Rosanne Cash has earned a reputation for serious -- even weighty -- songwriting. In Williamsburg on Saturday night, the daughter of Johnny Cash performed a set that was loose and joyful -- not pretentious or downcast.
Drawing from her 2009 album "The List," Cash and her guitar-playing husband John Leventhal romped through American roots classics including "Sea of Heartbreak," "Long Black Veil" and "I'm Movin' On."
She also reached deep in her song bag and pulled out the Tom Petty-Benmont Tench track "Never Be You," and "September When It Comes," a 2003 track she wrote with Leventhal.
Her greatest hits were represented by "I Don't Know Why You Don't Want Me," (which she said was penned after a Grammy awards disappointment), "Tennessee Flat Top Box" and a surprisingly peppy -- even uplifting -- "Seven Year Ache."
One of the night's biggest surprise came with a dramatic version of "Ode to Billie Joe," which Cash sang with enough backwoods flair to rival Bobbie Gentry's original version from 1967. Cheers and a few groans were heard in the audience when she began the tune. By the end, it seemed she seemed to have won over the skeptics.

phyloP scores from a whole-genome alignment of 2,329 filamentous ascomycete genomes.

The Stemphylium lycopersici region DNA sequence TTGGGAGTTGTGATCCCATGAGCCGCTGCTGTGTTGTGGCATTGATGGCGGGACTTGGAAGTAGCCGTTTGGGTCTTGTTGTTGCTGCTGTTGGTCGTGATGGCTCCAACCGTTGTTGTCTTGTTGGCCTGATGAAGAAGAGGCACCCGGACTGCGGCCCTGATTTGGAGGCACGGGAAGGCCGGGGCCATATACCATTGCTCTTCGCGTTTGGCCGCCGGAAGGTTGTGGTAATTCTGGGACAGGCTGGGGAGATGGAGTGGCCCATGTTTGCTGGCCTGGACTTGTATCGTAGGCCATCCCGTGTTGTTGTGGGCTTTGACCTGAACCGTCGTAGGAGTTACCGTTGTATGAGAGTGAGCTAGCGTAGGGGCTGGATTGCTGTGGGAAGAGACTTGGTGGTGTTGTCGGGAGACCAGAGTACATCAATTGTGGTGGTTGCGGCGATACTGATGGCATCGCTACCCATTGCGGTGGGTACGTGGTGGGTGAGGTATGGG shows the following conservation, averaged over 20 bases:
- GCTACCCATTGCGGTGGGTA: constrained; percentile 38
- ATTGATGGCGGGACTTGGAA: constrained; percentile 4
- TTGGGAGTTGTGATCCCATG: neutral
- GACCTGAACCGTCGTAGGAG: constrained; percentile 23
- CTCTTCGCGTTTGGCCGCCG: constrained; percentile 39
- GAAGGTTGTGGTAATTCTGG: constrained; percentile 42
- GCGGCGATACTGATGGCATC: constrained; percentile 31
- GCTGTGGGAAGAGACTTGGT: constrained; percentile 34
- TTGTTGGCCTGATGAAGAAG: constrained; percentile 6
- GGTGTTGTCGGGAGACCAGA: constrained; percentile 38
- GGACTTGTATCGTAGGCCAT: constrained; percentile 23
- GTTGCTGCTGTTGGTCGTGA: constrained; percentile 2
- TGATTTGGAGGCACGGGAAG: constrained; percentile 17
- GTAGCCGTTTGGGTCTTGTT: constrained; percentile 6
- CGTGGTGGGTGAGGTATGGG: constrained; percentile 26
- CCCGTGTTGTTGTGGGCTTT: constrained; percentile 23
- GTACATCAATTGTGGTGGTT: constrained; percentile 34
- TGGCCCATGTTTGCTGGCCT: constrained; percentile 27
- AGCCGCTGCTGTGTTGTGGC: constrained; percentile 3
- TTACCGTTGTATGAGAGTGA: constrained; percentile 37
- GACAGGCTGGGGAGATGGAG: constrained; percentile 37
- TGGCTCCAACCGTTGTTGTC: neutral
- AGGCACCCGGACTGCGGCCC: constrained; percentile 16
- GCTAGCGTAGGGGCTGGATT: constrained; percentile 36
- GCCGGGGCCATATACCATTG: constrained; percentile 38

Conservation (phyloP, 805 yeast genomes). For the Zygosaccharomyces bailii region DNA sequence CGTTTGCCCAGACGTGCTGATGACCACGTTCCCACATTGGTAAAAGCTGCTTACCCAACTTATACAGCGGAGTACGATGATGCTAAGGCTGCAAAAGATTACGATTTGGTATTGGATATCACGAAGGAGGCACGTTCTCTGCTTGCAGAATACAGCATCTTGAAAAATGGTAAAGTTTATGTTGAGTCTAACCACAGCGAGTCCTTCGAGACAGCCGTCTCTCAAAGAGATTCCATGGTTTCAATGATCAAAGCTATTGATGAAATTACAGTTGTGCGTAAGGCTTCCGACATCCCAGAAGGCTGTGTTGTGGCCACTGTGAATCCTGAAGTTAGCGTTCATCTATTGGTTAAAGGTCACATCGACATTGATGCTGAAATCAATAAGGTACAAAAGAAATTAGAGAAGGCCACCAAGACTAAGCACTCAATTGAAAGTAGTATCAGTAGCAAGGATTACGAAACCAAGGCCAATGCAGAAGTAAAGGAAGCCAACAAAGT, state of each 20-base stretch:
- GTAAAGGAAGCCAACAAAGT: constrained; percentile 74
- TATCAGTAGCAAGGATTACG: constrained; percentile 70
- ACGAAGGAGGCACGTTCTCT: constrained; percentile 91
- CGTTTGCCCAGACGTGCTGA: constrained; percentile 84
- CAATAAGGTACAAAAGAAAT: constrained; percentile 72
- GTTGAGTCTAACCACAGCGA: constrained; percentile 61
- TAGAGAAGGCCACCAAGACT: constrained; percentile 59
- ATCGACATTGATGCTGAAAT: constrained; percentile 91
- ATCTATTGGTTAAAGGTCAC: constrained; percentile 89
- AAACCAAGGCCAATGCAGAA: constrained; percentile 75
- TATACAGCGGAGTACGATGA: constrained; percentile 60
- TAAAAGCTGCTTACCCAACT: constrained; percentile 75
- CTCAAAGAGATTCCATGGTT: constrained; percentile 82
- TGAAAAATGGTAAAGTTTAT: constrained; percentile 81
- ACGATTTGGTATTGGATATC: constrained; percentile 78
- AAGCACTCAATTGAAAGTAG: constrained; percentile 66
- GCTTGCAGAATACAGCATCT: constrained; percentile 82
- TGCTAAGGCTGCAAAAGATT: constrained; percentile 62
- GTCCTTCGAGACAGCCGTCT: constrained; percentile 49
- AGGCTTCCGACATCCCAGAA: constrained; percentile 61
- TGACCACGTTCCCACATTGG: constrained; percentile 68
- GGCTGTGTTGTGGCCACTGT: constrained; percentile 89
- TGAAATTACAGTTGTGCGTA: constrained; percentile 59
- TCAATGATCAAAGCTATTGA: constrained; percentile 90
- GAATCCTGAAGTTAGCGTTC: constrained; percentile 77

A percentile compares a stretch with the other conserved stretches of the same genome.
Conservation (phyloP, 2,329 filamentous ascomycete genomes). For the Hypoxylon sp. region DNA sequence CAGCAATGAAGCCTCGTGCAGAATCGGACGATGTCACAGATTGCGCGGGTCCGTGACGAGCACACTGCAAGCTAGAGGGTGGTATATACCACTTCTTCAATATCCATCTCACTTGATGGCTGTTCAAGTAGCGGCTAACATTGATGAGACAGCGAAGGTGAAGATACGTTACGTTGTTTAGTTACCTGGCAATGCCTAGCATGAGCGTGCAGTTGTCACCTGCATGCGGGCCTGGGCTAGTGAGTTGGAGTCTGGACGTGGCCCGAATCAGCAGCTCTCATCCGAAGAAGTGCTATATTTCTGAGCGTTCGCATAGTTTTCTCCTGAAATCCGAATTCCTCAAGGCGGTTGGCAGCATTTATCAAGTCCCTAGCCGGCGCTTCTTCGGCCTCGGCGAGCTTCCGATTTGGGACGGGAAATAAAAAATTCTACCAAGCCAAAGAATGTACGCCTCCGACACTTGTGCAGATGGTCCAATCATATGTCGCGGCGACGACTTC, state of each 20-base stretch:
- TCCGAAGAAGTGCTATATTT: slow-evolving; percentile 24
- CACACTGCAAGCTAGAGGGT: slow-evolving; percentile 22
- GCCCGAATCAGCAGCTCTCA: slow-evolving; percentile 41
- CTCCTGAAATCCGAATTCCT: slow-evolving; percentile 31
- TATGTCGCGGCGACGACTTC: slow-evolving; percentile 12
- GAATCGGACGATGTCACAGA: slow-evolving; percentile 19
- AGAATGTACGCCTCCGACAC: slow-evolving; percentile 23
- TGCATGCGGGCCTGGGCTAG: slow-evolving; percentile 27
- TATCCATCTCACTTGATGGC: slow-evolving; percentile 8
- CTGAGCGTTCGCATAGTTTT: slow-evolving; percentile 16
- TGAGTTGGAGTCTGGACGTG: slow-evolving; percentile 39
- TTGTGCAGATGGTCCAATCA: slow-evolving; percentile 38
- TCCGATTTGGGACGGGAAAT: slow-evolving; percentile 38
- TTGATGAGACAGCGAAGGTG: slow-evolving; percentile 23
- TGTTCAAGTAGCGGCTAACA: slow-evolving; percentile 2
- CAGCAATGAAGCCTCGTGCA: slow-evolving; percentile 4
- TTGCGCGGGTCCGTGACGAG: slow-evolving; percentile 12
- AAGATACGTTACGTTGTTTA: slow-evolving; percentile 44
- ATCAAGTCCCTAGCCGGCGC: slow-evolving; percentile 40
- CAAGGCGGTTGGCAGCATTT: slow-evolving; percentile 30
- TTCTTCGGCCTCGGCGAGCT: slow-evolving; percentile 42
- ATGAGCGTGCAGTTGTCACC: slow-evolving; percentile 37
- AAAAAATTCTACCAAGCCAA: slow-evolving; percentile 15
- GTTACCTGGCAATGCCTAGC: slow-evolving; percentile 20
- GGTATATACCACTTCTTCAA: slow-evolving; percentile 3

Deep into the show, Cash remarked, "This is the best-sounding ballroom I've ever heard." It's true -- the sound and lights in the Virginia Room were first-rate. The quality PA helped the audience appreciate the singer's strengths -- her subtle, understated phrasing and rich tone.
Just to give the night a distinctive punctuation mark, Cash invited Williamsburg's own Bruce Hornsby on stage to play accordion on a pair of encore tunes including "Heartaches by the Number," another of those country classics from "The List.""It doesn't get better than this," Cash said at one point in the show. Listening to big talent in a distinctive setting on Saturday, it would have been hard to argue the point.